without Internet Explorer,
in 1280 x 960 resolution
Every metalhead knows Iron Maiden, right? They need no introduction; the NWOBHM kings and the gateway band for many a metalhead both old and new. This was their fourth full length, and it's one of their "Golden Era" classics, one of those albums that bands still pilfer from today, and one of the albums that still retains the energy and fun factor that made it so fucking great in the first place. They've perfected the sound they created with Number of the Beast, and everything sounds first-class.
One tidbit about Maiden's sound on Piece of Mind is that the band does not recall their punk rock influences from the Di'Anno albums or even their NWOBHM influences from the previous release. On Number of the Beast, the band was still a fledgling outfit, finding their own sound and style - lyrically and musically. Well, none of that amateurishness was present here; the band had polished up their sound a lot, going for a more streamlined, almost arena-rock style that would gain them much fame in the coming years. No other band in the world was doing what Maiden was doing, pumping out heavy metal classics year after year, never growing weaker or stale (not in the 80s anyhow). This was the beginning of Maiden's sound as modern fans know it.
Tracks like the best song on the album, "Where Eagles Dare", the jumpy, catchy "Flight of Icarus", the heavy, kinetic "Die With Your Boots On", and the mandatory Maiden concert classic "The Trooper" overflow with youthful energy, the sound of this young band in their prime. They may be near-progressive, dark, and introspective nowadays, but this is Iron Maiden's heart and soul---jumpy, classic heavy metal riffs and bass lines, powerful drumming, and the melodic howls of the legendary Bruce Dickinson. This is the sound of a band having a fucking good time. "Revelations" and "Still Life" are darker and more thought provoking tracks, with the former being based around a Bible passage, and the second being a somber ghost story. Iron Maiden does this very well actually, not disappointing at all. Iron Maiden always did well with things like this; as seen in past classics like "Number of the Beast" and "Phantom of the Opera", and these two continue that tradition.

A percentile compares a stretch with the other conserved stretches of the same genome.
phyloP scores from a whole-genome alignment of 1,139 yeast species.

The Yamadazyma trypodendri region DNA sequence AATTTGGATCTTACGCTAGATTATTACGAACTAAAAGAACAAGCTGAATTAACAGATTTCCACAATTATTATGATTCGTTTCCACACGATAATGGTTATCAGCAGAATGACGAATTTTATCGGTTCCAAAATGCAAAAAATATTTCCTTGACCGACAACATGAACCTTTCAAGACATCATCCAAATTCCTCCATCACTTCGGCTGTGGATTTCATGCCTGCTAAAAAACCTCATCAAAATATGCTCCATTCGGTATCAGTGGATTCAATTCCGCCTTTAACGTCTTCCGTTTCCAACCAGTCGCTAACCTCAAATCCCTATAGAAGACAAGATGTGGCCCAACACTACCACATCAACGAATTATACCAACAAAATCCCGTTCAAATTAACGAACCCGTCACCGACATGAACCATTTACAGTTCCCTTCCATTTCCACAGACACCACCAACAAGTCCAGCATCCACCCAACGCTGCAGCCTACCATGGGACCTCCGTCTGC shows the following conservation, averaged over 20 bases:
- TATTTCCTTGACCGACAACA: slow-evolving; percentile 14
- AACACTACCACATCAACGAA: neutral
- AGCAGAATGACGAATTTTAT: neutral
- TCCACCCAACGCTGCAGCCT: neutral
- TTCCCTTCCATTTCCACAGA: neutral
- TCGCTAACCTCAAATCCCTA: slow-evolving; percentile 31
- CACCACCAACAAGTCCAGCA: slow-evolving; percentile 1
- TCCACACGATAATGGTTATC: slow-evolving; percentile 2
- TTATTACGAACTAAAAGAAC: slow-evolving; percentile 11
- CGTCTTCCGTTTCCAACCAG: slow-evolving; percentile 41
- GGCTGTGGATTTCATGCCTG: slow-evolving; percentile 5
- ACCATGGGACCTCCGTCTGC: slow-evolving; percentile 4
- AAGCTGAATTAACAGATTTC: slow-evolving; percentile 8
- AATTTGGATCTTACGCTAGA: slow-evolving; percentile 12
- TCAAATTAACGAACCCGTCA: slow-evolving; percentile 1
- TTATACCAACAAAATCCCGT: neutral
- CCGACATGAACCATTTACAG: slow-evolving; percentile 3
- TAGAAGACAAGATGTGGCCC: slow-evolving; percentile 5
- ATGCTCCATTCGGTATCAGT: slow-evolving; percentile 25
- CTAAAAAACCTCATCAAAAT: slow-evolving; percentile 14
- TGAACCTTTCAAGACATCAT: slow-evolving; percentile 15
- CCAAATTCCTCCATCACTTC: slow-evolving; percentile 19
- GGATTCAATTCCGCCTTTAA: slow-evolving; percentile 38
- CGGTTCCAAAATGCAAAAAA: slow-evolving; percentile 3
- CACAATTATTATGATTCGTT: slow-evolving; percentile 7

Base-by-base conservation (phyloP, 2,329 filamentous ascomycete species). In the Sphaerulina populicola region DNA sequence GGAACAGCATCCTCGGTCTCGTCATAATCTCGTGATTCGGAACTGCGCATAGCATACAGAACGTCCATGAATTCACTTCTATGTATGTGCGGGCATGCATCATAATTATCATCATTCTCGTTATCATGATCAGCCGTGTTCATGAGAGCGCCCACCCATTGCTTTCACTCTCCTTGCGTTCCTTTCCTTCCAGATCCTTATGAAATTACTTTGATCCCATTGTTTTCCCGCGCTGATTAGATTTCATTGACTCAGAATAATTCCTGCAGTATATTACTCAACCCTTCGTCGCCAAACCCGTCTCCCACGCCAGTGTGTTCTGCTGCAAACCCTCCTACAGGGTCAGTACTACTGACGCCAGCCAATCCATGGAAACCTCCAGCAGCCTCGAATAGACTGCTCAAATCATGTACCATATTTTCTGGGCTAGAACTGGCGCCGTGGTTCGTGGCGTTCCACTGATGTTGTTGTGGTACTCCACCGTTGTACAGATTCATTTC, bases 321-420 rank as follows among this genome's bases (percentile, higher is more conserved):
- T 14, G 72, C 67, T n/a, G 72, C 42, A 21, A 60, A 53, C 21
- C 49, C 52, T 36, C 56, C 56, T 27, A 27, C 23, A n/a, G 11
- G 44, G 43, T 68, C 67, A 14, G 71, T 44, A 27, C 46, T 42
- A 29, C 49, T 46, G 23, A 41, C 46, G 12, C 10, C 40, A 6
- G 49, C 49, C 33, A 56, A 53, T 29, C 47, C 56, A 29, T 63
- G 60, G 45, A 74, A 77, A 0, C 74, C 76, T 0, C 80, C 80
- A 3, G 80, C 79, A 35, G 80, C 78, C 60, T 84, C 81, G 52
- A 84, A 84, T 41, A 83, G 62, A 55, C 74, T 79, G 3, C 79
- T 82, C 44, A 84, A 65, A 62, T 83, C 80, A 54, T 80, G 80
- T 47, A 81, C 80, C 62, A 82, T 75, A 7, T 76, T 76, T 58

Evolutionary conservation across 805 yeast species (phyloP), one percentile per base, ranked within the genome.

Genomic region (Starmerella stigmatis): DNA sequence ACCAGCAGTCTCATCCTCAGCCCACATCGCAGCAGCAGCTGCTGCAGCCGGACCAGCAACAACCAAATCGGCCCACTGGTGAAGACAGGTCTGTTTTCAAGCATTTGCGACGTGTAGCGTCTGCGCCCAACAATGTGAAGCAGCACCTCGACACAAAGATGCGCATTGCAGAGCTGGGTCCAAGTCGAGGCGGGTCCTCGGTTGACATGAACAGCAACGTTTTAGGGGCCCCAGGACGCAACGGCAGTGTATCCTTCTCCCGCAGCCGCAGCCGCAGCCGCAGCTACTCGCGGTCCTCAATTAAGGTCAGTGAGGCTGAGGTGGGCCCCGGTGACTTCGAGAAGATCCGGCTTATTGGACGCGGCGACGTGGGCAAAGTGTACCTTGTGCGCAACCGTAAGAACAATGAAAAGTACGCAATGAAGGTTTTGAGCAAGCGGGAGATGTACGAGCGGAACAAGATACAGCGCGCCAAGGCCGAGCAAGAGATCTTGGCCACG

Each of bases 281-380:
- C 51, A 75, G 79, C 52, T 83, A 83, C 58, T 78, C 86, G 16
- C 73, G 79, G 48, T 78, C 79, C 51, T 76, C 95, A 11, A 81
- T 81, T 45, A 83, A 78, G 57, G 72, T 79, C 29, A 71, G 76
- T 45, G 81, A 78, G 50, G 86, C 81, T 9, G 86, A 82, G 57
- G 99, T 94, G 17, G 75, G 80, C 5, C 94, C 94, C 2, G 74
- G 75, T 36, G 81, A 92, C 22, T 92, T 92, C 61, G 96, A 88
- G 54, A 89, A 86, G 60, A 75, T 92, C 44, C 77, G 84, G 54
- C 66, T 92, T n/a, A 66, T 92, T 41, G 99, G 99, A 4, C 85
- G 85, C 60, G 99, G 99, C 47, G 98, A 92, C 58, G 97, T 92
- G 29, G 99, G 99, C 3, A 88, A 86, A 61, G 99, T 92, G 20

There are a few filler tracks here, namely "Quest For Fire" and "Sun and Steel." These are good songs, and full of vigor and an overall lighthearted atmosphere, but they don't measure up to the other songs of the album. Every Maiden album is like that, with a few great songs and a few fillers, and this is no exception. And we finally come to our token Iron Maiden epic, "To Tame a Land", which is based off Frank Herbert's Dune series. It's a good song, and has some Middle Eastern melodies packed in, but it's not as good as "Hallowed Be Thy Name", "Phantom of the Opera", or "Rime of the Ancient Mariner" off the other Golden Age Maiden albums. It does hold a special place in my heart though, being one of the first Maiden songs I heard in my first days as a metalhead.
The lyrics here are great, too, with themes revolving around old war films ("Where Eagles Dare"), religion ("Revelations"), war itself ("The Trooper"), Greek myths ("Flight of Icarus"), and even a prophecy by Nostradamus ("Die With Your Boots On"), Japanese samurai ("Sun and Steel") and science fiction literature ("To Tame a Land"). I can't blame Iron Maiden for having a bit of fun, but "Quest for Fire" is lyrically ridiculous, and historically off balance. But what else does one expect from an 80s NWOBHM band? The lyrics are one of the strongest points of Piece of Mind, though, as every song here is about something completely different, transporting you to new worlds and different times with each song. This is an adventurer's album; the musical tool of the armchair voyager, and it has a staying power due to this that many albums couldn't even dream of possessing.
If you haven't heard this one, you're missing out on a classic piece of metal history, so go out and get it right now, be you damned otherwise. Up the irons!